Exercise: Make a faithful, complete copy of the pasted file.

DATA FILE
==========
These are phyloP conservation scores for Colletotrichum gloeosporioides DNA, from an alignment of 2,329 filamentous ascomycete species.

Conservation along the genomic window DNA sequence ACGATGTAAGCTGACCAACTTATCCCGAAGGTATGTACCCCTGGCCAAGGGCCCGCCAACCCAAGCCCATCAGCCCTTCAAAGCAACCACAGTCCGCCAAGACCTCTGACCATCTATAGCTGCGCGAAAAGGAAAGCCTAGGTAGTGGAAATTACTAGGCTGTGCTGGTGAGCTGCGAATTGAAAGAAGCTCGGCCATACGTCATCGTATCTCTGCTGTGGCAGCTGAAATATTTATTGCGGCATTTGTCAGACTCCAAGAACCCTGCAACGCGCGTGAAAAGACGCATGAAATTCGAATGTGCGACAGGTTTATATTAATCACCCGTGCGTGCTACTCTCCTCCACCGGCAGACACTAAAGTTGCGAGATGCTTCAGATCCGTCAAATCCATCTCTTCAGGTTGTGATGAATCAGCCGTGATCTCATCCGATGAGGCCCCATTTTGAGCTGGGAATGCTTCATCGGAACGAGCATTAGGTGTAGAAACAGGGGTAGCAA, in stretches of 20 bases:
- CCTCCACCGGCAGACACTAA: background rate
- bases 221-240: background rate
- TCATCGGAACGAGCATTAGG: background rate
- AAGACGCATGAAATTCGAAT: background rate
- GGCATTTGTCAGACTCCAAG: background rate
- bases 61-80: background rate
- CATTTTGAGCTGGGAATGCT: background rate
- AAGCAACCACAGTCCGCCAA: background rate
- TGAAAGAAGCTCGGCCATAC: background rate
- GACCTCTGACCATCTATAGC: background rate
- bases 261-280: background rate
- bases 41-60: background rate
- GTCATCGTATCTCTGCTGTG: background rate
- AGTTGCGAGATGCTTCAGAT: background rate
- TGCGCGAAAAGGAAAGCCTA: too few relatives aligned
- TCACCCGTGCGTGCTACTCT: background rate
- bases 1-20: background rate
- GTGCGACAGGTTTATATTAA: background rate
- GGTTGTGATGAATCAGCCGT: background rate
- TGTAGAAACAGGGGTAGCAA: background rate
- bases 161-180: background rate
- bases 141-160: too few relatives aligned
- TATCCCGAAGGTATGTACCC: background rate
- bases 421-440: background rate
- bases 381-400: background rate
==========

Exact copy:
These are phyloP conservation scores for Colletotrichum gloeosporioides DNA, from an alignment of 2,329 filamentous ascomycete species.

Conservation along the genomic window DNA sequence ACGATGTAAGCTGACCAACTTATCCCGAAGGTATGTACCCCTGGCCAAGGGCCCGCCAACCCAAGCCCATCAGCCCTTCAAAGCAACCACAGTCCGCCAAGACCTCTGACCATCTATAGCTGCGCGAAAAGGAAAGCCTAGGTAGTGGAAATTACTAGGCTGTGCTGGTGAGCTGCGAATTGAAAGAAGCTCGGCCATACGTCATCGTATCTCTGCTGTGGCAGCTGAAATATTTATTGCGGCATTTGTCAGACTCCAAGAACCCTGCAACGCGCGTGAAAAGACGCATGAAATTCGAATGTGCGACAGGTTTATATTAATCACCCGTGCGTGCTACTCTCCTCCACCGGCAGACACTAAAGTTGCGAGATGCTTCAGATCCGTCAAATCCATCTCTTCAGGTTGTGATGAATCAGCCGTGATCTCATCCGATGAGGCCCCATTTTGAGCTGGGAATGCTTCATCGGAACGAGCATTAGGTGTAGAAACAGGGGTAGCAA, in stretches of 20 bases:
- CCTCCACCGGCAGACACTAA: background rate
- bases 221-240: background rate
- TCATCGGAACGAGCATTAGG: background rate
- AAGACGCATGAAATTCGAAT: background rate
- GGCATTTGTCAGACTCCAAG: background rate
- bases 61-80: background rate
- CATTTTGAGCTGGGAATGCT: background rate
- AAGCAACCACAGTCCGCCAA: background rate
- TGAAAGAAGCTCGGCCATAC: background rate
- GACCTCTGACCATCTATAGC: background rate
- bases 261-280: background rate
- bases 41-60: background rate
- GTCATCGTATCTCTGCTGTG: background rate
- AGTTGCGAGATGCTTCAGAT: background rate
- TGCGCGAAAAGGAAAGCCTA: too few relatives aligned
- TCACCCGTGCGTGCTACTCT: background rate
- bases 1-20: background rate
- GTGCGACAGGTTTATATTAA: background rate
- GGTTGTGATGAATCAGCCGT: background rate
- TGTAGAAACAGGGGTAGCAA: background rate
- bases 161-180: background rate
- bases 141-160: too few relatives aligned
- TATCCCGAAGGTATGTACCC: background rate
- bases 421-440: background rate
- bases 381-400: background rate